The study of visibility networks in archaeology serves as a particularly good example of this problem. Archaeologists have used visibility networks as a method for studying the role particular visibility network patterns could have in structuring past human behaviour, for example through communication networks using fire or smoke signalling, or the visual control settlements exercise over surrounding settlements. Formulating dependence assumptions for visibility networks implies a sequence of events where new lines of sight will be established as a reaction to pre-existing lines of sight. For example, if we observe that a settlement is positioned in a visually prominent location from where many other settlements can be seen then we might formulate the hypothesis that this location was intentionally selected to enhance communication with or visual control over neighbouring settlements. A further example: if an effective signalling network was considered during settlement location selection then settlement locations inter-visible with other settlements would have been preferred. However, archaeological network analysts have so far studied these processes exclusively through an analysis of static network representations. By pointing out the patterns of interest, an exploratory network analysis can only take us so far to evaluate our dependence assumptions, leaving hypotheses surrounding the intentional creation of visibility patterns untested. A good example of this is Tilley’s (1994) study of a network of inter-visibility between barrows on Cranborne Chase, in which an observed network pattern is interpreted as the intentionally established outcome of an untested process: “One explanation for this pattern might be that sites that were particularly important in the prehistoric landscape and highly visible ‘attracted’ other barrows through time, and sites built later elsewhere were deliberately sited so as to be intervisible with one or more other barrows. In this manner the construction of barrows on Cranborne Chase gradually created a series of visual pathways and nodal points in the landscape” (Tilley 1994, 159).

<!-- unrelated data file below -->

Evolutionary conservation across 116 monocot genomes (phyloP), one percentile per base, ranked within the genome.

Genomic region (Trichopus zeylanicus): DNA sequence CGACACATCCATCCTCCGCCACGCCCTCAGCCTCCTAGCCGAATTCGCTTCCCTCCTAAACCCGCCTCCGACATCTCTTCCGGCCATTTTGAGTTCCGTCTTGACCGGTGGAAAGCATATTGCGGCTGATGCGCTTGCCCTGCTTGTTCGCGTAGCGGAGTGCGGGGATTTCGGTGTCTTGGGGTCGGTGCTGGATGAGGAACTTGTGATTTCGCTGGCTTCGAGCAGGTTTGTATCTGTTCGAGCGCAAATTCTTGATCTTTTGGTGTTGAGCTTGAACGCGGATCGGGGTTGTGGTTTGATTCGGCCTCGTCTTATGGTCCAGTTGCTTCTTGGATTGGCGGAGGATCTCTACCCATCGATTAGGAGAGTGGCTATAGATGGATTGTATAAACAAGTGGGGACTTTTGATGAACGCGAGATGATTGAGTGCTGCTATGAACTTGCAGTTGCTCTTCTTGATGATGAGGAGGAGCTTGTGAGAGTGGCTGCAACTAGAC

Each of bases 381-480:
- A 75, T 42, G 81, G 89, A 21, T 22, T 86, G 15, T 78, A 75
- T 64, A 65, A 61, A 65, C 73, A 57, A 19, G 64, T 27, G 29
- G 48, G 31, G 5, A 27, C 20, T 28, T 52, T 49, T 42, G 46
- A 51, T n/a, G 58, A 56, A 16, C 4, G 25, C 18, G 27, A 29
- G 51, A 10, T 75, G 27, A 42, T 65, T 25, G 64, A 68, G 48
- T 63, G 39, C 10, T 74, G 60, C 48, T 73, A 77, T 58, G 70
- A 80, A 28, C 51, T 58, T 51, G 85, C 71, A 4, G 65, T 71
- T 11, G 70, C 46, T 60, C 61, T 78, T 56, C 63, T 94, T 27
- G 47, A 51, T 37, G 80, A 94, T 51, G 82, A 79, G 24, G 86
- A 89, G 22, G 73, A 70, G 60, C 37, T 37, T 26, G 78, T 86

Very few visibility studies have explored hypotheses about such processes explicitly (see Swanson 2003 for a notable exception). In my case study, however, the decisions to establish certain patterns of visibility among urban settlements are the focus of attention. Most crucially, I will try to evaluate to what degree this changed through time. The approach taken here is experimental. It will initially focus exclusively on the patterns of inter-visibility between settlements, exploring their observed structure as a static snapshot, and then addressing the following hypothetical question: if the visibility patterning that we have observed was the only reason for selecting the locations of sites, what then would be the process that is most likely to have led to the observed patterning? This question will be evaluated through a statistical approach that models the creation of visibility patterns in abstract space (i.e. by simulating the creation of points and lines without taking the landscape’s topography into account as a constraint). Finally, the results of this exploratory network analysis and statistical simulation approach will be re-contextualised within a wider archaeological discussion to shed light on aspects of the changing interactions between urban settlements in the study area through time, as reflected through visibility patterns.

Next time I will introduce the archaeology of this study area and show you some actual results 🙂

As always, I very much welcome your comments. They are very valuable to me in these last stages of my PhD.

References:
Swanson, S. (2003). Documenting prehistoric communication networks: A case study in the Paquimé polity. American antiquity, 68(4), 753–767.